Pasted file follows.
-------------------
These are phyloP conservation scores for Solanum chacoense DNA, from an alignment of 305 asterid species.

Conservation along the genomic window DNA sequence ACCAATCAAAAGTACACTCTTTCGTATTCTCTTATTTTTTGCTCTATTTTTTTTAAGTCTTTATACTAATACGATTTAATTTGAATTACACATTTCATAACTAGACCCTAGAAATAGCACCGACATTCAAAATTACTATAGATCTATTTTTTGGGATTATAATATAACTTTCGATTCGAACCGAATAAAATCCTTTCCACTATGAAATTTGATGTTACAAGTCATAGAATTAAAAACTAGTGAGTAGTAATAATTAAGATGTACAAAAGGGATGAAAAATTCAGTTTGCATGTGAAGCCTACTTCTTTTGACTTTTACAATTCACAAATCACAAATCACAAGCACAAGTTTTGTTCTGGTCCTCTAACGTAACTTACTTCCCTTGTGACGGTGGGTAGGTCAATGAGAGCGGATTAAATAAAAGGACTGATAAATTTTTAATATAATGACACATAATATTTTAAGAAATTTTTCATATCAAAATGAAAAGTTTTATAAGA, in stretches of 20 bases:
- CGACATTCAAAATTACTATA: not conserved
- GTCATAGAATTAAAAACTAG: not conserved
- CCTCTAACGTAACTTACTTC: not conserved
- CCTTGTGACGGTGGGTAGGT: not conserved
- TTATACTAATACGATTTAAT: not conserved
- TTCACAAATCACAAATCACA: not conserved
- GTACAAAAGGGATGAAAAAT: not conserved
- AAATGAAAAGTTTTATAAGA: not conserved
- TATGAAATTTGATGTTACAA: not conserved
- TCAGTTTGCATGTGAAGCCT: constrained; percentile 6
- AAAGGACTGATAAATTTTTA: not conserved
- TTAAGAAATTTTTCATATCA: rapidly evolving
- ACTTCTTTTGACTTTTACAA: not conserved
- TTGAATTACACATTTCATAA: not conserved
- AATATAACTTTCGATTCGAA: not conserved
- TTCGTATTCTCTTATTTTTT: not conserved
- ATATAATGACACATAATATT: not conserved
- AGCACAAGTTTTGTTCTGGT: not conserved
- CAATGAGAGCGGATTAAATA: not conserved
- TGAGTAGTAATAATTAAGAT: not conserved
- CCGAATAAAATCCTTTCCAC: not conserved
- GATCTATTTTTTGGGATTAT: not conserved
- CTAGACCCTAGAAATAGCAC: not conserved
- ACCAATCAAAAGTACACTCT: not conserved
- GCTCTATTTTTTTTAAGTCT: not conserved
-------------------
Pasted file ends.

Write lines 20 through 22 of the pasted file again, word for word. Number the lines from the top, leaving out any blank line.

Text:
- AGCACAAGTTTTGTTCTGGT: not conserved
- CAATGAGAGCGGATTAAATA: not conserved
- TGAGTAGTAATAATTAAGAT: not conserved